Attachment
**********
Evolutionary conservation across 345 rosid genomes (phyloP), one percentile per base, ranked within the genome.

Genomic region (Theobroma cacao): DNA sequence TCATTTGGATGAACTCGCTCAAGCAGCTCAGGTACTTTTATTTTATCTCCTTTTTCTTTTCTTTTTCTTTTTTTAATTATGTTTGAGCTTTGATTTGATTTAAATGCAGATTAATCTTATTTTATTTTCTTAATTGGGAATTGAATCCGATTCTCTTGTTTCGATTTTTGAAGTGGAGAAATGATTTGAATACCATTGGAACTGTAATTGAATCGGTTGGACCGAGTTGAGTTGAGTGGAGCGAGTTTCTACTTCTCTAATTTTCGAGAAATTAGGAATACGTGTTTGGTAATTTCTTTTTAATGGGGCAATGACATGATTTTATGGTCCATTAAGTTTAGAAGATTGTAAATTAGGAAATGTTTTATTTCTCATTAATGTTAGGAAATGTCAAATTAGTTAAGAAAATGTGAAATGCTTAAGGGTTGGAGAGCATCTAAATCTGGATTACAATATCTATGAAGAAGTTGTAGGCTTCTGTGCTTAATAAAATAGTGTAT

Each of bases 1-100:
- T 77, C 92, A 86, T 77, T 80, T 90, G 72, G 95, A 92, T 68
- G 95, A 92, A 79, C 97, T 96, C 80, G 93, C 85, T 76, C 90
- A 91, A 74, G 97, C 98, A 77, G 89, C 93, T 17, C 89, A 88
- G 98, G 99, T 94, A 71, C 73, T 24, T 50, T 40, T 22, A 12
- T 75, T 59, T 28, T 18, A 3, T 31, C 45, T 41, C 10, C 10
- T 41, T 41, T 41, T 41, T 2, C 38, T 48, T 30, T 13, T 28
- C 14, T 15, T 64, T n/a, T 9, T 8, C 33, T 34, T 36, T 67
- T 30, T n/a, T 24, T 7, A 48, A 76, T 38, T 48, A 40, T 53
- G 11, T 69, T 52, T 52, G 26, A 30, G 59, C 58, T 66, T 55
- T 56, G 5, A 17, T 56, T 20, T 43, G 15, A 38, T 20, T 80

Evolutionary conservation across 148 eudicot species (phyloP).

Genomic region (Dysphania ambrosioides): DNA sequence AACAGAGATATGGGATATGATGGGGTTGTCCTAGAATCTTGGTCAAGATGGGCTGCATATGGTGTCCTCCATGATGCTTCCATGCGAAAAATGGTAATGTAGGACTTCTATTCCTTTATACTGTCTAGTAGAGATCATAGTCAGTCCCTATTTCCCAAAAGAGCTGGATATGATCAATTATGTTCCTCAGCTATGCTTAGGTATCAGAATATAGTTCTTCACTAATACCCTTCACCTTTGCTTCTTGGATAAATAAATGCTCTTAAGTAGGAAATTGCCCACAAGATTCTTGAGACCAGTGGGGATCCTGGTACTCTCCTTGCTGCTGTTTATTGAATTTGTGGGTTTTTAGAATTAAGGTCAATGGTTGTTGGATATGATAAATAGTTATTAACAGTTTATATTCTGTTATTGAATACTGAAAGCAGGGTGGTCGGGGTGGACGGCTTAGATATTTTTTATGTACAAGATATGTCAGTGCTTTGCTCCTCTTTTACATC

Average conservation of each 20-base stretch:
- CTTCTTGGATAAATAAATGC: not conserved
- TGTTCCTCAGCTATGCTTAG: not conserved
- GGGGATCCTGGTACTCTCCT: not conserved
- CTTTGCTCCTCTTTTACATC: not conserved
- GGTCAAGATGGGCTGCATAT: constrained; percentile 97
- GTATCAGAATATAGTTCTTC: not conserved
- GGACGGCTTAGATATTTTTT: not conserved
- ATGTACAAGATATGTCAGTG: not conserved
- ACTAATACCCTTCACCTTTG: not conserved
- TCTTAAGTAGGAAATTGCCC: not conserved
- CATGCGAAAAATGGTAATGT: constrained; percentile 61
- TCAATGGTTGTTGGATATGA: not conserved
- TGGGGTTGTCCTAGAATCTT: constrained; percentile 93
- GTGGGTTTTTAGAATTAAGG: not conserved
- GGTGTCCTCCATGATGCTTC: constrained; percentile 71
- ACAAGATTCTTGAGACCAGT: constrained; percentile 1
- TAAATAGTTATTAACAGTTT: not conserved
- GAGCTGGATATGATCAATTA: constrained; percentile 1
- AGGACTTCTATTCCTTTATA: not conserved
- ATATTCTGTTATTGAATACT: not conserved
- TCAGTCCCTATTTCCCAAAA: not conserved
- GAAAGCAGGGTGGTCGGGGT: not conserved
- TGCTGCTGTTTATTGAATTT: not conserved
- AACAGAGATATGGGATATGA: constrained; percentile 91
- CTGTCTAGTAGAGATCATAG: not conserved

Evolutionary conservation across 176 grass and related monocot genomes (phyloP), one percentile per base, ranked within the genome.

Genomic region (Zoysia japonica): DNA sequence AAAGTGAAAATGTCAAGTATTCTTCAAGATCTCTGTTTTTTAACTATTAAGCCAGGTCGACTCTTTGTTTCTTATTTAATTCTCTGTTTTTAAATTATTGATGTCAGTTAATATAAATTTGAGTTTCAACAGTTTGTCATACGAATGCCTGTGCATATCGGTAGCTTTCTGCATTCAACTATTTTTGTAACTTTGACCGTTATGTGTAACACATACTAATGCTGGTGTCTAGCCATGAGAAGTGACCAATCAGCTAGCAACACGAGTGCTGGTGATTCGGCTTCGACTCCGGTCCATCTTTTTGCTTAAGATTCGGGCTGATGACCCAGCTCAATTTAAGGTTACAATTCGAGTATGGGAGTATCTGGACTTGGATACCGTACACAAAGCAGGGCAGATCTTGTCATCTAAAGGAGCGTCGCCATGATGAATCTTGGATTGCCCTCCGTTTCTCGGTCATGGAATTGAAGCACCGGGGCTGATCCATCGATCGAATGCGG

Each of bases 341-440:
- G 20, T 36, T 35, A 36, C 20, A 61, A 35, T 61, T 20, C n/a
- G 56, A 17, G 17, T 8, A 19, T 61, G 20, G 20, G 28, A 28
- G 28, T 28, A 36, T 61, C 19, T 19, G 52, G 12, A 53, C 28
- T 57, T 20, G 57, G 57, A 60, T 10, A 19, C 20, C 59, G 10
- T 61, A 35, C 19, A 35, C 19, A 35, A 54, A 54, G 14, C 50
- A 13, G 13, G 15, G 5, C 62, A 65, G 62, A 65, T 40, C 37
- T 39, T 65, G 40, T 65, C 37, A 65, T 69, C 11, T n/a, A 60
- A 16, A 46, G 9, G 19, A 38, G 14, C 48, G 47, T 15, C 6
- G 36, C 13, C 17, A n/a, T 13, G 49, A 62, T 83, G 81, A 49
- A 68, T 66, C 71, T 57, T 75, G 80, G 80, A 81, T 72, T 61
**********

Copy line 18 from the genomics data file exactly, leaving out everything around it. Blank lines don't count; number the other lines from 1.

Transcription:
- TGTTCCTCAGCTATGCTTAG: not conserved